If I could change just one policy that would make the world’s poor much better off, I would eliminate immigration restrictions in wealthy countries. Here’s the kicker: it wouldn’t just improve the lives of the poor. It would make the natives of already-wealthy countries even wealthier. US Citizenship and Immigration Services begin accepting petitions for H-1B Visas for fiscal year 2012 on April 1. It’s a good time to reflect on exactly how government immigration policy is shooting us all in the foot.
According to the USCIS website, potential immigrants can compete for 65,000 slots with the provision that there are exceptions for “[t]he first 20,000 petitions filed on behalf of individuals with U.S. master’s degrees or higher” and exemptions for people who will work at higher education institutions, “nonprofit research organizations,” or “governmental research organizations.”
This is tragic for a couple of reasons. First, it means that some of the world’s greatest minds (and those who would employ them) have to turn their time and attention away from innovation and toward jumping through legal hoops in an attempt to get one of a small number of admissions to the United States. They’re worse off. Second, Americans are denied the benefit of having the world’s best and brightest working for our businesses and living in our neighborhoods. We’re worse off. Finally, artificial restrictions on immigration reduce competitive pressure on some of the world’s worst governments. We’re all worse off.
I propose something even more radical. Yes, at the very least, the H-1B Visa program should be eliminated altogether and anyone who is well-educated should be allowed to move to the US. I think we should go one further and eliminate educational requirements. I would like to see us accepting immigrants of all colors, creeds, and credentials.
Why? First, there is an ethical argument for it. Restricting immigration restricts the right of people to cooperate on terms they find agreeable. Second, there’s a narrow economic argument for it. Immigrants tend to have skills that are complements to rather than substitutes for natives’ skills. They create new opportunities for trade and innovation. In short, they provide us with more opportunities to cooperate with others to mutual advantage, and we get richer in the process.
As Bryan Caplan argues in an EconTalk podcast and in a lecture as part of the Future of Freedom Foundation’s Economic Liberty Lecture Series, the standard arguments against immigration don’t hold up to scrutiny. According to these data, the long-run effect on all native workers’ wages is about 0%. It is negative (to the tune of about 4.8%) for high school dropouts, slightly positive for HS graduates and people with some college, and negative by about half a percent for college graduates. I take this not as a signal that we need more restrictions on immigrants. Rather, people need to stay in school.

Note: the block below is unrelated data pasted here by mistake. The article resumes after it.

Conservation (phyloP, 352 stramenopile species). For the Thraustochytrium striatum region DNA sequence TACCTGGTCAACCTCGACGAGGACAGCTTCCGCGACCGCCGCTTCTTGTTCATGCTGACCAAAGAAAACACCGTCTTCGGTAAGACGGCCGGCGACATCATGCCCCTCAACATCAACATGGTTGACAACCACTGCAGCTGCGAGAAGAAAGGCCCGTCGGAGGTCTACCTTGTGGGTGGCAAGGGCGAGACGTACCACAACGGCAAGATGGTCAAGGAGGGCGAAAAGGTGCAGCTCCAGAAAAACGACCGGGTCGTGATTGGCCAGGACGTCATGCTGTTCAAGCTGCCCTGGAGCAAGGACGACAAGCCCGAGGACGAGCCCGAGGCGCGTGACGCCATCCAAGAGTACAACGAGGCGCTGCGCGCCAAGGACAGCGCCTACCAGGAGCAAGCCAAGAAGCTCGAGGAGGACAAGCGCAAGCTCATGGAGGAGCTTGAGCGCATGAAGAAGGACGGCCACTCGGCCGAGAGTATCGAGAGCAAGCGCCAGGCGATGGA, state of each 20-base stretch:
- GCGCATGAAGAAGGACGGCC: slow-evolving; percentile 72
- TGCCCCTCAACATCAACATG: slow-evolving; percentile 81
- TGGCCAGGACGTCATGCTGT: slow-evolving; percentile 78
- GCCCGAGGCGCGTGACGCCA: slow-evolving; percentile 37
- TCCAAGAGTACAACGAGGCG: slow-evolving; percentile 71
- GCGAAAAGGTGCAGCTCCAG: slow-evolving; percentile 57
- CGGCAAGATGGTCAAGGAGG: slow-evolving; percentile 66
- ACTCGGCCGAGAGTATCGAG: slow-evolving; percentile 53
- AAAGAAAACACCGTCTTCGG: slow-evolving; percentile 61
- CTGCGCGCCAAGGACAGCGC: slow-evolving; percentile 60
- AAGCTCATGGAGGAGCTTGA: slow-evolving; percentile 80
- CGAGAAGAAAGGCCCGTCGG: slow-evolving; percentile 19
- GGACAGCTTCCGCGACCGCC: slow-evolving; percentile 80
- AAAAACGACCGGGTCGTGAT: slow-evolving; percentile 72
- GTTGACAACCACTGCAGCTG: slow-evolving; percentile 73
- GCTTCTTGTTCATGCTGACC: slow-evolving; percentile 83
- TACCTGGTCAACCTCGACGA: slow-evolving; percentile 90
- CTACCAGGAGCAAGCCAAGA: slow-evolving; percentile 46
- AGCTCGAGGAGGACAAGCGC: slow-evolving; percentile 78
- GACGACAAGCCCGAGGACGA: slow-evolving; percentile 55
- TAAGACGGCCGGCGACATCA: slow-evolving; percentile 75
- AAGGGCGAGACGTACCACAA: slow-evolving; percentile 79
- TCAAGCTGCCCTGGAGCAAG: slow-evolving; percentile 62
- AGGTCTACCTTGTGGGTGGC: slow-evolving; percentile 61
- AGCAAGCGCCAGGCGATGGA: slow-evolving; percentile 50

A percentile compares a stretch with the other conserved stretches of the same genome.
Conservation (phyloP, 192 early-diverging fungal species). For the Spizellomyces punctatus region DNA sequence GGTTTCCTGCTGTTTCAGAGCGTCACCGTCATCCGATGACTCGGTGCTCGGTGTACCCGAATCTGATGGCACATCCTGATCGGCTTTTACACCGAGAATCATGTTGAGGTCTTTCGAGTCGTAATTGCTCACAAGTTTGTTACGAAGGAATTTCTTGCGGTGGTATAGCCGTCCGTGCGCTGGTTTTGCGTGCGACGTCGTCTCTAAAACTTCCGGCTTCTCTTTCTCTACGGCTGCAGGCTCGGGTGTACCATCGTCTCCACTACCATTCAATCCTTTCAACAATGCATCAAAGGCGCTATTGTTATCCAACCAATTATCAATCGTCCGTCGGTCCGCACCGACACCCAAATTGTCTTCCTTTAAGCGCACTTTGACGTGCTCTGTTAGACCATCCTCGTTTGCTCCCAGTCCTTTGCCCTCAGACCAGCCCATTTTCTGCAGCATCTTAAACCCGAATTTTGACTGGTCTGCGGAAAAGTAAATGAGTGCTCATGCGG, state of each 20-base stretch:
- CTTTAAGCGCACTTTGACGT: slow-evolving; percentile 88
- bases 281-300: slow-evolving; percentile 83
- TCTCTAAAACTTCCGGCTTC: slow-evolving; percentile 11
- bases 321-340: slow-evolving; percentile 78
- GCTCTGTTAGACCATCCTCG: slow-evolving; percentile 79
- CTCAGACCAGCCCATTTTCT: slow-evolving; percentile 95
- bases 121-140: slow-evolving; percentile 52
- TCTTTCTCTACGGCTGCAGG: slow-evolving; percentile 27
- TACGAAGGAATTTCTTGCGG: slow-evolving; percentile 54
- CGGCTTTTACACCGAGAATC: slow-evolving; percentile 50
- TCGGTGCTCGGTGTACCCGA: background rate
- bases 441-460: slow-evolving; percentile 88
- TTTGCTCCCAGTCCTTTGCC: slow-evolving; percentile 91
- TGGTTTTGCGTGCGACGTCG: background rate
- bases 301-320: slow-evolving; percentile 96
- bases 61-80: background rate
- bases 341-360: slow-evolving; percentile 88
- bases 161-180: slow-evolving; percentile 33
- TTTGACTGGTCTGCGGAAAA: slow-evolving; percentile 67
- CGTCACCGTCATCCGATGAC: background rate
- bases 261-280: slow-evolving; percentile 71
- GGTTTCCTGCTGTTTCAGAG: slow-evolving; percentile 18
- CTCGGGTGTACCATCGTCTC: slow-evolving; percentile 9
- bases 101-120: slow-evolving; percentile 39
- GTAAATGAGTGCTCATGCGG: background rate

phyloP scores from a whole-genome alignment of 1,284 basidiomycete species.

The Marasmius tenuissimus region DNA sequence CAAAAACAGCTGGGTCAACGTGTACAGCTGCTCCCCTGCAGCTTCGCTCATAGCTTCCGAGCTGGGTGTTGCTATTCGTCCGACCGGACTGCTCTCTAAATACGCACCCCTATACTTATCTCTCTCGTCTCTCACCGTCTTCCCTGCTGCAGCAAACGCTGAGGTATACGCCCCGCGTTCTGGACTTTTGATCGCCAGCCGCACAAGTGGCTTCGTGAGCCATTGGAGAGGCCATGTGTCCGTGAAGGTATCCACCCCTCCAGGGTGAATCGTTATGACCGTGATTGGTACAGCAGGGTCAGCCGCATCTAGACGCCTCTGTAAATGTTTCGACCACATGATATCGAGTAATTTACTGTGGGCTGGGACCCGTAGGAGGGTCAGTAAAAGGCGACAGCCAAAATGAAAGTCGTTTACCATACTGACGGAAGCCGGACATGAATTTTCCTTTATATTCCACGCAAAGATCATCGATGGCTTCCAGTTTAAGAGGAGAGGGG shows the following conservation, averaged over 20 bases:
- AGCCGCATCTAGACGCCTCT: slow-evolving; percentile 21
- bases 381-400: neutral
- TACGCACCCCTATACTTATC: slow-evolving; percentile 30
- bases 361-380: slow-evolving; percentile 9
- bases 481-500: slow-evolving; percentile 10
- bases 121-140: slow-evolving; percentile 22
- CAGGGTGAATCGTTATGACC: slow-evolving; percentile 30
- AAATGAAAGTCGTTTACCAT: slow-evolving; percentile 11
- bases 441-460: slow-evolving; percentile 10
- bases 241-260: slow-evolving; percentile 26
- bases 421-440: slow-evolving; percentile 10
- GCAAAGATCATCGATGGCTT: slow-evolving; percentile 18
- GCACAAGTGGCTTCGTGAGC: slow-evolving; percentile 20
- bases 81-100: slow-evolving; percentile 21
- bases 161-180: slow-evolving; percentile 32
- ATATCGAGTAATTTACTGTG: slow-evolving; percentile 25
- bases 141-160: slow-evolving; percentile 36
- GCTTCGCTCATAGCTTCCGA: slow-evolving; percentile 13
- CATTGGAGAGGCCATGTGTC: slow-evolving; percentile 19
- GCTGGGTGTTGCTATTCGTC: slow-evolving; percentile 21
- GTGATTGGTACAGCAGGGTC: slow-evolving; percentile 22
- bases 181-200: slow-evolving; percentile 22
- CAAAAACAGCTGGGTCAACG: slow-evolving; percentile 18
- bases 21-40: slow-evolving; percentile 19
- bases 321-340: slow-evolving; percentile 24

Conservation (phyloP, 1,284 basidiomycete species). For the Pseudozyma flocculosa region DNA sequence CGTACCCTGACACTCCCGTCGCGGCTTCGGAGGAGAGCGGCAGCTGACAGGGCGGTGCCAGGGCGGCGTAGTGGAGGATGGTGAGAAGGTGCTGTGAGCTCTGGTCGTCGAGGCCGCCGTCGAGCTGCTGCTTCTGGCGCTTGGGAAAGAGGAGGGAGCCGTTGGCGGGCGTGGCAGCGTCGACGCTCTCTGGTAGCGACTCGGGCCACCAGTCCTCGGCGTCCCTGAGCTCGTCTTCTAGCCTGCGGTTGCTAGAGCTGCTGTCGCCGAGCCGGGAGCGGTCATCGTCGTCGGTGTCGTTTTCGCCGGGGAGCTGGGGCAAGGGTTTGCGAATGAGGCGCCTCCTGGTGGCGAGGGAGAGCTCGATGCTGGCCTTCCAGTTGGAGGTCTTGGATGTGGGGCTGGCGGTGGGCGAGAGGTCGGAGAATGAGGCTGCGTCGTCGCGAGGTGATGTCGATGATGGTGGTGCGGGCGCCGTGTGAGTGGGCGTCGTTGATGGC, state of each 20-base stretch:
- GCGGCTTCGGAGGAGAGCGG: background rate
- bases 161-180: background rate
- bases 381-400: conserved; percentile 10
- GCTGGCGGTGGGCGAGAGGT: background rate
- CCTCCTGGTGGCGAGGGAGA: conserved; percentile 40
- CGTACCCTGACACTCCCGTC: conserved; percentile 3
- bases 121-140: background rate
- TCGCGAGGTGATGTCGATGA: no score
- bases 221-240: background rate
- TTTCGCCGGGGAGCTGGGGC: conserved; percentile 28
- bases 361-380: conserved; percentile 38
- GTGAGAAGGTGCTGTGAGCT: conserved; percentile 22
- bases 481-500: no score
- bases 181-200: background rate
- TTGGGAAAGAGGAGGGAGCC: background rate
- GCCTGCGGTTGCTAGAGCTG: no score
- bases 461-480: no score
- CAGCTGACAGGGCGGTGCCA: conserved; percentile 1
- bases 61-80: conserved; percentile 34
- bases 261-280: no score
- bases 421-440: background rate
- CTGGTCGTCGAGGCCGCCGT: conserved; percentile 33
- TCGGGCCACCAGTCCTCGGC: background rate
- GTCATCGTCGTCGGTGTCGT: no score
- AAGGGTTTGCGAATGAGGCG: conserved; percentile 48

Immigrants also lead to lower prices for the things we buy and more success for the businesses we run. You might think of a “business” as a gigantic corporation, but businesses also include small-scale lawn-care companies, construction companies, and other small businesses. Some of these are businesses that would not exist at all in the absence of immigrant labor. Further, if you have a retirement account, you are an owner of the means of production and, at least indirectly, an employer. As the economist Alex Tabarrok, Research Director at the Independent Institute, has pointed out, immigrants aren’t taking our jobs. They are doing jobs that would not exist in the absence of immigrant labor.
Others argue that immigrants are a burden on taxpayers. There is a degree to which this is true, but in most cases immigrants provide net tax benefits. I’ll repeat what I wrote about this last year:
“Other immigration critics say that immigration burdens the welfare state, invoking Milton Friedman’s claim that a country cannot simultaneously have both a welfare state and open immigration. But Friedman’s indictment was criticism of the welfare state, not a criticism of immigration. Illegal immigrants are a burden on the welfare state? OK. But so are tax cuts. Are we to oppose tax cuts on these grounds, too? (I’m indebted to philosopher Mark LeBar for this last point.)”
Even if immigrants are a net drain on the American economyand I’m pretty sure they aren’tthe relevant comparison is not between open borders and perfectly enforced closed borders or perfectly enforced selective immigration. The relevant comparison is between open borders and heavily politicized immigration policies in which the benefitsif there are anyof restrictions are soaked up by lobbyists and wasted by the political process.
If you’re an immigrant and you’re already here, once again, I’m glad you’re here and I hope you like it as much as I do. If you’re applying for an H-1B Visa, good luck. If you don’t get it, I hope we realize what we’re missing soon and open the border so we can receive you with open arms.
Update, 4/2/2011: at the request of the Independent Institute, this article has been modified to reflect Alex Tabarrok’s affiliation with the Institute.
|Art Carden is a Research Fellow at the Independent Institute in Oakland, California, and Assistant Professor of Economics at Samford University.|